PTC Council, say NO to WASA grab

Dear Mayor and Council Members:

I read with interest the article in The Citizen about the desire of the WASA board to become the final word in approving sewer service outside the city limits.

It is a bad idea!

As some of you know, I own a tract of land on Highway 54 slightly outside the city limits that could potentially benefit greatly from such a change: however, the change is not in the best interest of the citizens of Peachtree City.

The sewer system was paid for by the taxpayers of PTC, owned by the citizens of Peachtree City and the ultimate control of future expansion should be in the hands of elected officials who are accountable at the ballot box.

Permitting such a change, which will be an irreversible action, will trigger a lot of high density development across the Coweta County line that is not necessarily in the best interest of those who who will pay for the roads and infrastructure on this side of Line Creek.

I hope you won’t let this “Power Play” get beyond first base.

Scott Bradshaw

Peachtree City, Ga.

[Bradshaw is a former member of the Peachtree City Development Authority and an occasional Citizen columnist.]

Steve Brown
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Joined: 12/02/2009
Scott Bradshaw is dead-on about WASA

It is time to start acting on this matter and put the sewer under the control of people we can fire in the voting booth rather than a group with almost no accountability.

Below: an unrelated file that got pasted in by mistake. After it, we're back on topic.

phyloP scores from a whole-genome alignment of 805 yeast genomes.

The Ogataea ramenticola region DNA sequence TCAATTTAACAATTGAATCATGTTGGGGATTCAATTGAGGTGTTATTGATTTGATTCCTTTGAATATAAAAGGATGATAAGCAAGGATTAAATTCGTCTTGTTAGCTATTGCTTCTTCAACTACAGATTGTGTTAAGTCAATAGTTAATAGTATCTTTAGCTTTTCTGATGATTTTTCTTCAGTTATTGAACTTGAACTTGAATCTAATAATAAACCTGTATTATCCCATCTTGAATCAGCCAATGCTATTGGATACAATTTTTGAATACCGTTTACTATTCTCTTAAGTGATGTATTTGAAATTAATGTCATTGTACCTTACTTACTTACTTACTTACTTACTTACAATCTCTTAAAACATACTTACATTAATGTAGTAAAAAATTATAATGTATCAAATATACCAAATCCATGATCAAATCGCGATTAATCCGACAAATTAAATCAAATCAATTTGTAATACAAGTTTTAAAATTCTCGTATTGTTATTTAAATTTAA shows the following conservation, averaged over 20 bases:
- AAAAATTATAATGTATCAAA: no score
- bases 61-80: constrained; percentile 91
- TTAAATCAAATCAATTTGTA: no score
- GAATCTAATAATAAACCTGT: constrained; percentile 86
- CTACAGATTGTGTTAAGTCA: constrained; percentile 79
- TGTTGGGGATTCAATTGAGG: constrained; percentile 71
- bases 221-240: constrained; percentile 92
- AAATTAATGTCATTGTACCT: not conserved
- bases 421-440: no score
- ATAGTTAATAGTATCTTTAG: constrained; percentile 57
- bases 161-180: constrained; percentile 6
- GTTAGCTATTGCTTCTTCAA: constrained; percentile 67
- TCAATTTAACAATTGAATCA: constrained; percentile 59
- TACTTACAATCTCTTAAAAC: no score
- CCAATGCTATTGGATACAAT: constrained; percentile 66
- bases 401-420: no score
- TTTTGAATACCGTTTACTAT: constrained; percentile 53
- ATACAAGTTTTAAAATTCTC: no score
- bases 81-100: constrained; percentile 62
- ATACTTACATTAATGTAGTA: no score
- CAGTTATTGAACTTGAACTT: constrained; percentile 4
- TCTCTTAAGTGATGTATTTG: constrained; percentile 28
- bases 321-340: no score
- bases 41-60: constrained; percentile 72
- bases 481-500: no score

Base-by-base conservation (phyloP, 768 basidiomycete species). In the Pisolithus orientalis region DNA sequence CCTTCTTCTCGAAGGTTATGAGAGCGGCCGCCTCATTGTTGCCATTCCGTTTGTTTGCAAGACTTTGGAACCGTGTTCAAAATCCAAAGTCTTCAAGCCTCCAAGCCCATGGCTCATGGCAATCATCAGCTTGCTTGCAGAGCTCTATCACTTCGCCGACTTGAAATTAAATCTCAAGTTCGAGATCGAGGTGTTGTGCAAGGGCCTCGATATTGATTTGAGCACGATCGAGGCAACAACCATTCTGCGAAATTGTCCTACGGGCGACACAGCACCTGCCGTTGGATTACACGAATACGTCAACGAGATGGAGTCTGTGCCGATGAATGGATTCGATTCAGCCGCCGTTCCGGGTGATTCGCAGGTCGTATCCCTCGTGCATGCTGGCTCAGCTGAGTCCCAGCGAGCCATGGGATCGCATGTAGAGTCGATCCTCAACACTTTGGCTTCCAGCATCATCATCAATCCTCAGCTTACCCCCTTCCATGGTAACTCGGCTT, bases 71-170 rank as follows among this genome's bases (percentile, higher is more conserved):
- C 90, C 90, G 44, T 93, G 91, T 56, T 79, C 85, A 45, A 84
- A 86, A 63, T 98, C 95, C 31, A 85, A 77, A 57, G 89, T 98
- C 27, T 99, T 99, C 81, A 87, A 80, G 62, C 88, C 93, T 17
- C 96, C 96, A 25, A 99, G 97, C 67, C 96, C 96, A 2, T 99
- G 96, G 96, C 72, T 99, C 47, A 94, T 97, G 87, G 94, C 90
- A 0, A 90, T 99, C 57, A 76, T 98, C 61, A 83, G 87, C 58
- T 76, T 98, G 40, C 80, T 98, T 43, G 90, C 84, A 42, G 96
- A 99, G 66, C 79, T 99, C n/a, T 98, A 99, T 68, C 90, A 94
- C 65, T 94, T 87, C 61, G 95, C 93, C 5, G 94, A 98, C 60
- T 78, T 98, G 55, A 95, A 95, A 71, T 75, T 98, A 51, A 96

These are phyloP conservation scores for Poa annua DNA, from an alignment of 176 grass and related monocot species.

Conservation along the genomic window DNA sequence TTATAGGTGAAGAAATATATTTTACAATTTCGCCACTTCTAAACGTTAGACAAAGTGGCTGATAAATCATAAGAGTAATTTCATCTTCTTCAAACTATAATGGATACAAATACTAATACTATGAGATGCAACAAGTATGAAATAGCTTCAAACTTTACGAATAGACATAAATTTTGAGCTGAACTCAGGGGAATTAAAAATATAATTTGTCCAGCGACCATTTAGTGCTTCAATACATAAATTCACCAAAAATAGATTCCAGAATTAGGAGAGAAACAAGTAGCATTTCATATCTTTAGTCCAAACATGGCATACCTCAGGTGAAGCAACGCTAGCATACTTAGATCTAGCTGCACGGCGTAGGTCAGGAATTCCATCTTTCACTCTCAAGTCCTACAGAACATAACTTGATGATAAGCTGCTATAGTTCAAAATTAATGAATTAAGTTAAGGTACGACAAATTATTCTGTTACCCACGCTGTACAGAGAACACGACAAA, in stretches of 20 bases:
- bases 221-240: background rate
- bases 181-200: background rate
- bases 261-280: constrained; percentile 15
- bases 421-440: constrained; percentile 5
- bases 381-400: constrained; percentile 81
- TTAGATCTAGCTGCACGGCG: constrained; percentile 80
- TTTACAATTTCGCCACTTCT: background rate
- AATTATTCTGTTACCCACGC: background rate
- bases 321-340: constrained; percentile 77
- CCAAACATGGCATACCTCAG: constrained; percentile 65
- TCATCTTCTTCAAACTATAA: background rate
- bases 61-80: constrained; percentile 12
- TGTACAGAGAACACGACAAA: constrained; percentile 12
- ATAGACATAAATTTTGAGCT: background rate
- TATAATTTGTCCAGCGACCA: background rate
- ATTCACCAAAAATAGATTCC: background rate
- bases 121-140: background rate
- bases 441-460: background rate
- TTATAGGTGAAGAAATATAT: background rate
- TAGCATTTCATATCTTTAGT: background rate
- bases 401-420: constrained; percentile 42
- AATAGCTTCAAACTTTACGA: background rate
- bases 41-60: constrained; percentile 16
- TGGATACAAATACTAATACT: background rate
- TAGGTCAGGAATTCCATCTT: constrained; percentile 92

Don Haddix
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Haddix: Steve

Got to say it, you are doing it again, Steve. That is making assumptions that are invalid and trying to tell PTC how and what to do.

Instead of saying it is time to start, publicly, you could have emailed me and asked if we were doing anything. The answer would have been yes, and not just starting now.

WASA has been a long standing issue. It didn't begin just yesterday.

Remember, you could have done something during your term as Mayor.

Mike King
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Joined: 11/29/2006
Mr Bradshaw

For some reason our mayor has gone on record stating that WASA paid for the sewer system, and that they currently own it. That being said, having known you for the past few years I know you to be an individual of both integrity and honesty. The mayor on the other hand, well let's just say that he is consistent in coming up short in character traits.

It may very well be a mess, but it's our mess. I agree with you that giving appointed WASA individuals blanket authority without responsible oversight is a train wreck in the making.

Robert W. Morgan
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Joined: 10/26/2005
Well, Mike (and Scott and Steve). No so fast with the veto.

First of all, I agree that the decision to extend the sewer lines outside the city should not be left to unaccountable appointed officials. I am proposing that the current elected officials make those decisions now - before we get a specific project proposal and have to scramble around like we always do because we are unprepared.